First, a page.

Following are the minimum criteria to claim for processing a drawback claim :
- Any individual must be the legal owner of the goods at the time the products are exported.
- You must have paid customs duty on imported goods.
- Duty drawback is out there on most products on which customs were paid on importation and which has been exported.
Following are the documents required for processing drawback claim :
- Triplicate copy of the Shipping Bill
- Copy of the Bill of entry
- Import Invoice
- Proof of payment of duty paid on the importation of goods.
- Approval from the Reserve Bank of India for re-export of goods
- Copy of the Bill of Lading or Airwaybill.
- Copy of the Bank Certified Invoices.
- Copy of AR-4
- Export invoice and packing list.
- Freight and Insurance certificate
- Copy of the Test report of goods
- Mod vat Declaration
- A worksheet showing the drawback amount claimed
- DEEC Book and licence copy where applicable.
- Transshipment certificate where applicable
- Blank acknowledgement card in duplicate
- Pre-receipt for drawback amount on the reverse of Shipping Bill duly signed on the Rs1/- stamp
Elements necessary to claim drawback are :
- The products on which drawback is claimed must are previously imported.
- Duty must are paid on these goods once they were imported.
- The products should be entered for export within two years from the date of payment of duty on their importation (whether provisional or final duty). The period are often further extended to 3 years by the Commissioner of Customs on sufficient cause being shown.
- The products are identified because of the goods imported.
- The products must be capable of being classified as imported goods.
- The products must be re-exported to anywhere outside India.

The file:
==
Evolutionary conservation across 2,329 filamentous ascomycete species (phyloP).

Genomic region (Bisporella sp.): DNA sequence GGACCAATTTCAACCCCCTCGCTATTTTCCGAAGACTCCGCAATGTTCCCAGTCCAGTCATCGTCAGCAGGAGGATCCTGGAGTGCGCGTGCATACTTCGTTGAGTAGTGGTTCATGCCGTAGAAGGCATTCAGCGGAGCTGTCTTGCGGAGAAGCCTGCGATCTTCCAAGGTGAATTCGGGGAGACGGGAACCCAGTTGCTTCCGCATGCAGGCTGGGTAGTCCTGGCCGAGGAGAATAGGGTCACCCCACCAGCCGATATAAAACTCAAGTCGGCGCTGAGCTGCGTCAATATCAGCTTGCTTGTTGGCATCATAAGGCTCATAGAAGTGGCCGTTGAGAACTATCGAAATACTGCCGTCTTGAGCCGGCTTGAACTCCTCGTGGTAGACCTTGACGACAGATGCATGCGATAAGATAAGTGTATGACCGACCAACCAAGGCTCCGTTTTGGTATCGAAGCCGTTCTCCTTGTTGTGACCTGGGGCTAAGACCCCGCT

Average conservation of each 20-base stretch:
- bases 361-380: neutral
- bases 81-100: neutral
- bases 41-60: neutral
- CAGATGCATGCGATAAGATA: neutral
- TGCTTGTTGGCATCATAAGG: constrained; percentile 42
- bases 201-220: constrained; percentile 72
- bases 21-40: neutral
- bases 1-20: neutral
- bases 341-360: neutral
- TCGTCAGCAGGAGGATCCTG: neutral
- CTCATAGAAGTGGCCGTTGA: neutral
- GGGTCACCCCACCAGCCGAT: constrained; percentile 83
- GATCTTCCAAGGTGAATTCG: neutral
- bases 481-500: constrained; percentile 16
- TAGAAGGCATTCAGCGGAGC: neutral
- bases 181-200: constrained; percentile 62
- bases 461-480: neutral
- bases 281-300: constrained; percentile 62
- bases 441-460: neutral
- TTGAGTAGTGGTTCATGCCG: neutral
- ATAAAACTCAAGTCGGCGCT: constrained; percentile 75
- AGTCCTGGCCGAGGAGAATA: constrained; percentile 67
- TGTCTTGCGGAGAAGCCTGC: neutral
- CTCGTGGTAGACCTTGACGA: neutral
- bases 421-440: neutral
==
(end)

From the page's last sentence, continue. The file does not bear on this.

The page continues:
- The market value of such goods must not be, but the quantity of drawback claimed.
- The quantity of drawback shouldn't be but Rs. 50/- as per Sec. 76-(1) (c) of the Customs Act.
Procedure for Claiming
The procedure for claiming duty drawback on export goods (whether AIR or Brand Rate) to be requested at the time of export and necessary particulars filled within the prescribed format of Shipping Bill/Bill of Export under Drawback.
If the processing of documents has been computerised, then the exporter isn't required to file any separate application for claiming duty drawback. In the case of manual export, a separate app is to be submitted for claiming duty drawback. The claim is to be amid certain documents as laid down within the Drawback Rules 1995. Triplicate copy of the shipping bill becomes the appliance only after the Export General Manifest is filed.
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Frequently Asked Questions
Q. What is the duty drawback in GST?
Duty Drawback Scheme provisions are made to grant rebate of duty or Tax chargeable on any imported/excisable materials and input services used in the manufacture of export goods. The input tax incidence of taxes covered in GST regime are neutralised through the refund mechanism provided under GST Laws.
Q. What is the drawback in export?
Drawback is a refund of the Customs duties and specific fees paid on imported merchandise as well as the return of individual particular Internal Revenue taxes. Custom issues these refunds, only the imported merchandise is either exported or destroyed and when a claim for drawback has been made.
Q. Who can claim duty drawback?
As per section 74, if the re-export of imported goods, which are identified quickly and within two years from the date of payment of duty on the importation. Then an exporter is eligible to say 98% of the tax paid by him as drawback under section 74.
Q. Is GST applicable on duty drawback?
Under the Goods Service Tax, the duty drawback would only be available for the customs paid on imported inputs or central excise paid on certain petroleum or tobacco products used as inputs or fuel for captive power generation. There was some confusion surrounding the refund of the Tax paid by exporters on the data.